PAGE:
Archive for the ‘Rose’ Category

Rose Morocco Absolute/Rose Otto what is the difference?

Tuesday, July 26th, 2011

What distinguishes Rose Absolute from Rose (Otto) is that Rose Absolute is not considered to be a “true” essential oil as it has undergone a chemical extraction process and therefore is an “absolute”; Rose (Otto) is an essential oil as it has been extracted through steam distillation.   It is a highly debated topic in the aromatherapy world whether or not Rose essential oil and Rose Absolute can be used interchangeably. Some people say that the trace amounts of chemical residue that may be found in Rose Absolute are so insignificant you will receive more toxic risk from drinking a cup of decaffeinated coffee; others feel that the trace chemicals can lead to increased chance of skin irritation and do not want to expose themselves or their clients to any potential toxic substance; many people choose by aroma as they will like one scent and not the other. As with everything it is a personal choice which Rose to use, choose the one you like the best as Rose has so many wonderful uses and properties.

 

Rose, Bulgaria (Otto) Rosa damascena
There are only a handful of places in the world that have the environmental conditions to grow the Rosa damascena flower in enough quantity to produce essential oil; the two largest producing countries are Turkey and Bulgaria.

During the 16th century, Ottoman (Turkish) merchants imported Rosa damascena for cultivation throughout the Balkan countries, including a newly founded town in Bulgaria, this is where the term “Otto” is believed to have originated from; in current times, the word “Otto” is being used  to differentiate the steam distilled variety from the ‘Absolute’.

Rose Otto distillation – Rose petals cannot be distilled in the usual way by directly injecting steam into the plant material as this will cause the petals to compact into a large mass which the steam is then unable to penetrate; therefore distillers have refined their distilling techniques to resolve this issue.  Also during the distillation process a large amount of oil is absorbed into the distillation water; in order to achieve sufficient yield of essential oil the “First Water” is redistilled in a process known as cohobation.  The “Second Water” is then taken for use as a hydrosol or recycled in the still to begin distilling the next batch of rose petals.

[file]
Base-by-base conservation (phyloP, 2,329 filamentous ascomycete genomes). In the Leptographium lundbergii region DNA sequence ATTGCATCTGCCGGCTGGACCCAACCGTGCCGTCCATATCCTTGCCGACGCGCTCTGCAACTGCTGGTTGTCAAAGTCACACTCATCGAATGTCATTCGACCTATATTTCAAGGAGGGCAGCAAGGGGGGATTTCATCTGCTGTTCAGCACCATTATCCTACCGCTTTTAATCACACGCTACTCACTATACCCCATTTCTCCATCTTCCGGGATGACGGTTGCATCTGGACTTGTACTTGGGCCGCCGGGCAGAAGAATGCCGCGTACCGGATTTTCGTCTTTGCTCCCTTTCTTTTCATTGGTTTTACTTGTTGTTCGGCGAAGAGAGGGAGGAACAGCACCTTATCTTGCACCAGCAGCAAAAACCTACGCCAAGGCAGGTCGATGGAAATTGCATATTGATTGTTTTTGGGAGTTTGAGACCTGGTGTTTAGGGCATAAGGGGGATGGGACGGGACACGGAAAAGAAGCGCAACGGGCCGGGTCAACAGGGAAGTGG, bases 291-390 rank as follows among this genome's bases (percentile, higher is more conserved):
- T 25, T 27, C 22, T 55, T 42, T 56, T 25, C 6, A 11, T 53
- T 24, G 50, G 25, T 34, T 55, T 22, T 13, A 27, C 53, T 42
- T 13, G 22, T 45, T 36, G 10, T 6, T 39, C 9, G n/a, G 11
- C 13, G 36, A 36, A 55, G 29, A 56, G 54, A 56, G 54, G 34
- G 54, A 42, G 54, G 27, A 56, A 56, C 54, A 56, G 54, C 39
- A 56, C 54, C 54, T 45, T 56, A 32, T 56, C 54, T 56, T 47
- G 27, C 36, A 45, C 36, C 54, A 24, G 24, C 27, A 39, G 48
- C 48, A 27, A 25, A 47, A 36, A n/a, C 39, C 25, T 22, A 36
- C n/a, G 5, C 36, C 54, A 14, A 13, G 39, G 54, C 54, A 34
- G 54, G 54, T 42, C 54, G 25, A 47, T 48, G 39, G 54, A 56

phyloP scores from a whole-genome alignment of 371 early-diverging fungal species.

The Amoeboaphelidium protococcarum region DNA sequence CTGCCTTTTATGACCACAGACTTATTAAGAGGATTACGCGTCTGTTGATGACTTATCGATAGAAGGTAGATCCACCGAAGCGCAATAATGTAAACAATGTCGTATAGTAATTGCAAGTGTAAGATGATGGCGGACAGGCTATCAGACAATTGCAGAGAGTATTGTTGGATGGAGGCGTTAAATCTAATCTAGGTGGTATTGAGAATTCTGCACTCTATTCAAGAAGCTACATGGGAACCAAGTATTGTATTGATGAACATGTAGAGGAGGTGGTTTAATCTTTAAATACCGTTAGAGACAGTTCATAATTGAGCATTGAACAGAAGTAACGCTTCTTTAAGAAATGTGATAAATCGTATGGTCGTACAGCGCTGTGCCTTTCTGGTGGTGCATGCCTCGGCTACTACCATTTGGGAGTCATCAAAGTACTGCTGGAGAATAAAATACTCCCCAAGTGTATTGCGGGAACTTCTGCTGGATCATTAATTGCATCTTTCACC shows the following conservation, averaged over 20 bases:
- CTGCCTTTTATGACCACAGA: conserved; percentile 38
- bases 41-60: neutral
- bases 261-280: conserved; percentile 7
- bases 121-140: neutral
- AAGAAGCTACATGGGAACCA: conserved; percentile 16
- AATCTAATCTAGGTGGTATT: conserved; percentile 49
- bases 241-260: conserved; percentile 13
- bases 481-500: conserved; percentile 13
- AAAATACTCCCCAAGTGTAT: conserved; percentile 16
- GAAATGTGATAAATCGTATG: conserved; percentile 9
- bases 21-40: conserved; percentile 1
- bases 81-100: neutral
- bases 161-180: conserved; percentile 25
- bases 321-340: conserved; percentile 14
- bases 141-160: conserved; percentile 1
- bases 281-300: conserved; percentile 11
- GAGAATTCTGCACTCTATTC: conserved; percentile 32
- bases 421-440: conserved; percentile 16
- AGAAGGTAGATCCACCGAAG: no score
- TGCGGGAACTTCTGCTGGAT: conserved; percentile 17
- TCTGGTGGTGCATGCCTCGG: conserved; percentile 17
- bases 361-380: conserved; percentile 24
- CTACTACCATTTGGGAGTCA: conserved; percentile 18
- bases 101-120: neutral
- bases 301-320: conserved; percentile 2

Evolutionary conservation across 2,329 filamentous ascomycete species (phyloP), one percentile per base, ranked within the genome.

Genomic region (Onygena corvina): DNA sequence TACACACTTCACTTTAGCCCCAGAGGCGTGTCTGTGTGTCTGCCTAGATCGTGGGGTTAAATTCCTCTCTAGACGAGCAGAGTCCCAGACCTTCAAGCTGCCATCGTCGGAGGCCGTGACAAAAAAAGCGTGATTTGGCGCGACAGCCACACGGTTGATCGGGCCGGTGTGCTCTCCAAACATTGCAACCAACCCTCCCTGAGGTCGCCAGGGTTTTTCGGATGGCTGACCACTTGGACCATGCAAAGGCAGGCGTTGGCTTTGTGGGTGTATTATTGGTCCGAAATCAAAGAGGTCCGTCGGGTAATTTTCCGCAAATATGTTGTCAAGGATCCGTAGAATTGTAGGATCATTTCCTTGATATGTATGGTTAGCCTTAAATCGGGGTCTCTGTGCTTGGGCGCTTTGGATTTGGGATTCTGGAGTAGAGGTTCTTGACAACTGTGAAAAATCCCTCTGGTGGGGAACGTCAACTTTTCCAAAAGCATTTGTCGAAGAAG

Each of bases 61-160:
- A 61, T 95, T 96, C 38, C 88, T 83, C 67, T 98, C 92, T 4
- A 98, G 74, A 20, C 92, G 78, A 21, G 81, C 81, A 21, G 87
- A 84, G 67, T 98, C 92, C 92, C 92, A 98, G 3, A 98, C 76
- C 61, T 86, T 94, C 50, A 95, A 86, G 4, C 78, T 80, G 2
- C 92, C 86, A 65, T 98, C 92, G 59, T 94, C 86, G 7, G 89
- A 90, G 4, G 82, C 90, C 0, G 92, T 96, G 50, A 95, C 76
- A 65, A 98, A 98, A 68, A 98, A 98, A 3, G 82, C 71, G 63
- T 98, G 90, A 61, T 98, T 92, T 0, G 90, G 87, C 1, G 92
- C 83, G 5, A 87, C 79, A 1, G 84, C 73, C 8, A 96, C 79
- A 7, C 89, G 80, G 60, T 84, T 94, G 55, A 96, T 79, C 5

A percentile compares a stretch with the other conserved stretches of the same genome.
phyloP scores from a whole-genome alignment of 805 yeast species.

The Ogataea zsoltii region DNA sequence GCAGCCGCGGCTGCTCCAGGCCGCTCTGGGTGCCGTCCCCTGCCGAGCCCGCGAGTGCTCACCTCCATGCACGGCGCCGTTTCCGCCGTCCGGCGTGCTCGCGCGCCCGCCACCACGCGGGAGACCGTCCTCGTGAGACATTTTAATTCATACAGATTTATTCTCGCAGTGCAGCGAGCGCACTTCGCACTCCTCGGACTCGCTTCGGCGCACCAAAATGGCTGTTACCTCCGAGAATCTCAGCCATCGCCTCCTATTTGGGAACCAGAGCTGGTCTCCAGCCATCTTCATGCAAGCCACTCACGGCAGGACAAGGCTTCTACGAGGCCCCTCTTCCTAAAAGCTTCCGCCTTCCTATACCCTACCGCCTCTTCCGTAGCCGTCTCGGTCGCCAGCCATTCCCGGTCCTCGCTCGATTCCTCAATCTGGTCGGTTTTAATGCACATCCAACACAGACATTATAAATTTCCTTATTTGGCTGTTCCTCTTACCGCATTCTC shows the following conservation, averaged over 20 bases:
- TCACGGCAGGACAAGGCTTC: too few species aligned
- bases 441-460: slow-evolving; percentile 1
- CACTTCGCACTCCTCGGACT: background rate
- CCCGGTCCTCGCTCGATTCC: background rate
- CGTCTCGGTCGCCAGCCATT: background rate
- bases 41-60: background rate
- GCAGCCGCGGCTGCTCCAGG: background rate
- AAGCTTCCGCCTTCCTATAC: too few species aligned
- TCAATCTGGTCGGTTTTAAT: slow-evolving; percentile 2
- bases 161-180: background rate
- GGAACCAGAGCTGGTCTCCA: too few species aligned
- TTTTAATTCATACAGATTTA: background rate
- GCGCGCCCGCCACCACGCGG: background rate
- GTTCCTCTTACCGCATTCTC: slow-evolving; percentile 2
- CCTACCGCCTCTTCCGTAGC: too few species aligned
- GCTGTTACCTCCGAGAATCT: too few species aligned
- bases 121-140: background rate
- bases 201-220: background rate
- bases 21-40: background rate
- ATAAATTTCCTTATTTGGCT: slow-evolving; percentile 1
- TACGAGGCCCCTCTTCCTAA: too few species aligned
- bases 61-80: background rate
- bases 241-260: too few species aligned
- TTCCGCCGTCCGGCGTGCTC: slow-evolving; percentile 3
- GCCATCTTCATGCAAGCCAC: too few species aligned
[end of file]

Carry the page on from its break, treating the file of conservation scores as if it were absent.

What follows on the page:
Yield: As with all essential oils the yield of rose essential oil is dependent on factors such as climate, harvest time, condition of the plant material and distillation method.  Specifically for Rose Otto, there will be a greater yield if the weather is warm and humid vs. dry and hot.  On average Rosa damascena will yield 2.2 pounds of oil per 8,818 pounds of flowers.  On a year with ideal conditions up to 5,732 pounds of rose petals can produce 2.2 pounds of essential oil or in the opposite end where conditions have been less than favorable up to 17,637 pounds of flowers may be needed to produce the 2.2 pounds of essential oil.

Color and Aroma: Rose Bulgaria essential oil is lighter in color and has a softer more refined aroma.

Tid Bit – In cool temperatures Rose Bulgaria (Otto) will solidify. The natural waxes in the oil begin to set and become semi solid. This is a good sign as it shows that your essential oil has not been stretched or adulterated with chemical fillers.   The essential oil will quickly return to liquid state if you hold the bottle between your hands to warm the essential oil.

 

Rose Absolute Rosa centifolia

Rose Absolute extraction process – Absolutes are produced by a multi-step process.  First, a non-polar solvent such as hexane is used to “wash” the aromatic oils out of the flowers.  After the hexane is evaporated a waxy, semisolid substance known as a “concrete” is left.  The concrete then undergoes a series of “washings” with a polar solvent such as ethanol. The polarity of the ethanol will allow extraction of the volatile aromatics from the concrete while leaving behind the non-polar plant waxes which do not dissolved in the ethanol. Finally, the ethanol is evaporated to leave behind the ABSOLUTE which will typically have 1-5% ethanol remaining in it and sometimes a trace of hexane.

(Another reason why testing is important:  E3 essential oils and absolutes are tested to make sure that all chemical components are in the range necessary  to be considered therapeutic-quality,  free of pesticides, with no synthetics added or other adulterations.  E3 testing ensures that our Jasmine Absolute and all E3 Absolutes have undergone an extraction process in which ample time is given during the evaporation phase to ensure there is zero to minimal chemical residue remaining in the absolute. )

Yield: A rose blossom contains only about 0.02% essential oil. Solvent extraction gives a greater yield than distillation which is why Rose Absolute is less expensive than Rose essential oil.  About 10 pounds of the concrete can be extracted from 10,000 pounds of rose petals. The concrete is further refined to produce rose absolute, the yield of which is about 67% from the concrete.

Color and Aroma: Rose Absolute is a thick, reddish colored highly aromatic liquid. Rose Absolute has a stronger, richer aroma. Absolutes often smell more like the original plant than an essential oil because the plant material has not been exposed to heat as well as solvent extraction process removes a wider range of aromatic molecules than does the distillation process.

Tid  Bit: Perfumers often prefer to use Rose Absolute over Rose essential oil as it has a stronger , lasting aroma.